Co-pilot Duties: The Marronier Run In A 432z

The Marronier Run is probably one of the lesser-known classic car events in Japan. It’s a friendly rally organized by enthusiasts, for enthusiasts and it turned out to be one of the most enjoyable weekends I’ve had in a very long time. We are always on a mission to step outside of our comfort zones here at Speedhunters, pushing ourselves to go and cover scenes we may have never even thought of hitting up in the past. It keeps our outlook on things fresh and it helps bring a bit of variety to the must-see events and races that we cover year in, year out. I found out about the Marronier Run from my friend Arai-san, the owner of the immaculately restored and authentic Fairlady Z432 you see here. He is quite the classic car aficionado, and after putting up with the long wait to get his car restored by Ando-san at TA-Auto, he is out to make the best of it, hitting up events up and down the country…

… and putting some enjoyable kilometers on the musical instrument that powers his fire-red Z, Nissan’s great S20. Actually, back in 2010 when I first visited TA-Auto, Arai’s 432Z was in the midst of its full restoration. As you can see here the car now looks a lot more presentable! It’s been restored back to 100% stock condition, every upgrade on the car being either period correct or something that Fairlady Zs used to run in competition at that time. It’s an awe-inspiring machine up close, so when I got the invitation to join him as his co-pilot in this year’s rally, well I literally jumped at the opportunity! My job would be to sit in the passenger seat and carefully guide him through the one-day trial that had been set up for the entrants, flicking through the pages to some pretty intimidatingly complicated Japanese pace notes. No problem I thought, nothing like a bit of challenge! So a few Saturdays back, Arai picked me up in front of my house at 5 am sharp. We had to cover about 150 km up to Nikko in Tochigi-ken…

… to meet up with the rest of the entrants at the starting point of the Marronier run. The PS30 turned out to be a surprisingly comfortable car; smooth riding and quite sonorous through that stock exhaust system. After signing up and getting all the documentation for the weekend, not to mention our number 29 stickers for the car and the dreaded aforementioned pace notes, the first part of the event was a gymkhana trial. This was a simple course laid out with some cones at the Nikko Kirifuri Ice Arena parking lot where we had gathered, and something I was looking forward to shooting.

However the car had different ideas. As Arai went to warm up the engine, there were no signs of life from the electrical system. Despite having a fresh battery in there and no prior issues, we were all baffled at what had caused the flat battery. After pretty much giving up and calling a tow truck someone fiddling with the connectors discovered that the disconnect switch on the positive terminal wasn’t making contact. This was quickly removed and a direct connection to the terminal made again, and voilà the car started up without a problem.

While this was happening however, most of the entrants had gone out for their little spirited drives around the course…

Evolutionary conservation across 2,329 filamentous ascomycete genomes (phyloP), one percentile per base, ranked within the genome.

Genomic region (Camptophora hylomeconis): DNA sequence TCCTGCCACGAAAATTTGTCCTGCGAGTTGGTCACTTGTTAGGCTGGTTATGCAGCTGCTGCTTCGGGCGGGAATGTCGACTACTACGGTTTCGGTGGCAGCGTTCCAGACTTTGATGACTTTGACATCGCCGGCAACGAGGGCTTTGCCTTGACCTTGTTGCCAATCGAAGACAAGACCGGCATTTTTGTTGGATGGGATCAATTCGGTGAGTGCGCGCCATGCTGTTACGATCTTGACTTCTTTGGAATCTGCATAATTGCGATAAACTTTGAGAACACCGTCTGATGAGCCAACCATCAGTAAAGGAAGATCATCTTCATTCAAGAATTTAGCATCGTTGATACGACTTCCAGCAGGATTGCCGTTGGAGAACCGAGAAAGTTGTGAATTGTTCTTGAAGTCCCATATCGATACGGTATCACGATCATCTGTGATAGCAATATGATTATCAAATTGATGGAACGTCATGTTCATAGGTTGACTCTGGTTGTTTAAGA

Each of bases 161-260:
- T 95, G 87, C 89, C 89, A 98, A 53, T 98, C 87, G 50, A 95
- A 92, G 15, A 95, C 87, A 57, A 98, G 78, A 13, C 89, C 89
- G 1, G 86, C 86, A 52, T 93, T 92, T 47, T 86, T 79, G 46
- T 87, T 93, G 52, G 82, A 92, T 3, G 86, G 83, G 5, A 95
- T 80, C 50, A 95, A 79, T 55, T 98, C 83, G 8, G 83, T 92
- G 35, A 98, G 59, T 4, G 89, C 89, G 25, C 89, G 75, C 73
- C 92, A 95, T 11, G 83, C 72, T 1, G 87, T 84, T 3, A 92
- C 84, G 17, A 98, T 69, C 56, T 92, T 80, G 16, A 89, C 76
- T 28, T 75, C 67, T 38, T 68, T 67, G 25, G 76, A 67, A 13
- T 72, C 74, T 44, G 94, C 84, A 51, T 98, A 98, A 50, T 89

… which left absolutely no time for us to get in there and have a go. This wasn’t exactly an important part of the overall trial, but still it wasn’t a great start to the day. However, we were more than glad the car was running and that we didn’t have to go back home!

With the gymkhana finished the cars were let off through the start gate, a few minute interval separating each one. We had 28 cars in front of us (out of a total of 41) so had to patiently wait our turn…

… something that allowed me to go through all the instructions in the notes. This was a time trial so we weren’t supposed to drive as fast as we could, but rather precisely respect the timing quoted for each of the 10 checkpoints. Along the way major crossings and intersections were graphically represented to make sure we were all heading through the correct pre-set route. If we got to the checkpoints too quickly, we had to park up and wait to cross the line to avoid getting time penalties; if the opposite happened, Arai would have to step on it and make up time as we raced to the next point.

So with the 432Z running great, camera ready and pace notes in my hand we were off!

The first leg of our journey would take us all the way up the surrounding mountains…

… on the Kirifuni Kogen Road…

… an amazing touge I had never experienced before.

I was literally blown away at the views as we climbed through what can only be described as yet another blindingly impressive Japanese driving road.

We passed a few checkpoints along the way; some on the dot, some a little behind the preset time as we actually got stuck behind a bus at one point. But it’s not like we were worried…

… we had a big grin on our faces as the S20 sang through the gears and the lightweight 432Z tackled the corners and hairpin bends with surprising compliancy and grip for a 44-year-old car. Some of the cars that had started the time trial before us, like this maroon Aston Martin DB5, were already on their way down…

… but we continued the climb almost all the way up to the top of the mountain chain that surrounds the historical town of Nikko.

As the pace notes illustrated we had to hit up a viewpoint area and then do a U-turn to turn back and repeat the same stretch of road.

So back down we went!

Our next port of call was our first and only pause for the day. After a morning of driving and no breakfast this little hour-long lunch stop was something our growling stomachs were calling out for.